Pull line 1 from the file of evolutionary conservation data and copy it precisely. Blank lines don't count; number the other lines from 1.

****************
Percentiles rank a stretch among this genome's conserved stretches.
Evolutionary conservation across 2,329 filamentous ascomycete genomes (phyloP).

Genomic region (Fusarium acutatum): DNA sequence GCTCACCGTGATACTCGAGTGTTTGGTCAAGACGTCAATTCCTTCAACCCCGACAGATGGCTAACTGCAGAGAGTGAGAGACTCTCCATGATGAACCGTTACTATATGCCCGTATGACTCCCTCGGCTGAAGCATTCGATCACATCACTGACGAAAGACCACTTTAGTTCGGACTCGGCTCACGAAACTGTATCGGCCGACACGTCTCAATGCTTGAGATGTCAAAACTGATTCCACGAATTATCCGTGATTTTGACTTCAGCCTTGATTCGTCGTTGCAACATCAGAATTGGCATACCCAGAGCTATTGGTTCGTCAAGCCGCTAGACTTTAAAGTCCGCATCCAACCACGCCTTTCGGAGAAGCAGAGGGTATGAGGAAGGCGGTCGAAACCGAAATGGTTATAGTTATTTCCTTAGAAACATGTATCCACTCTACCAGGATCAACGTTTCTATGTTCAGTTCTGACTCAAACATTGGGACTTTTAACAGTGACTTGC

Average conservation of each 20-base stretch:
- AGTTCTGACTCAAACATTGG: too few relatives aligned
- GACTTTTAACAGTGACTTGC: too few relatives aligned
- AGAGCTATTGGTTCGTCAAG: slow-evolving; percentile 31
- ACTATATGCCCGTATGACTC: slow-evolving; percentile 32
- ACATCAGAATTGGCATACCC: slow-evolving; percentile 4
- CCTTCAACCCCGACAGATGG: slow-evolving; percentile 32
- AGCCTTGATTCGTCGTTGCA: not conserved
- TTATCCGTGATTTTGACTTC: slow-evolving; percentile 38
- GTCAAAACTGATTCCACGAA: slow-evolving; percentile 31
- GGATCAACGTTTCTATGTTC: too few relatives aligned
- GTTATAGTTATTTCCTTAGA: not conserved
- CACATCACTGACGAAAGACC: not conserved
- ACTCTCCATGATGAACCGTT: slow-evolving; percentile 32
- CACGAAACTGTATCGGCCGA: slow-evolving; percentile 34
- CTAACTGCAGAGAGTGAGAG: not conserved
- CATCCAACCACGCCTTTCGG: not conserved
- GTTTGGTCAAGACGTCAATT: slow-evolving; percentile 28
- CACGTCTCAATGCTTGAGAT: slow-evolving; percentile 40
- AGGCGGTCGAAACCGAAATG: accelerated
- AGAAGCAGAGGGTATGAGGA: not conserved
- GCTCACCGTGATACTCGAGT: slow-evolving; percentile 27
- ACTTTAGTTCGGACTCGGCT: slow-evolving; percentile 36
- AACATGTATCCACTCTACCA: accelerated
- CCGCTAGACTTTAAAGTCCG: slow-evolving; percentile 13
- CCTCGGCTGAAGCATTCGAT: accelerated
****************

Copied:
Percentiles rank a stretch among this genome's conserved stretches.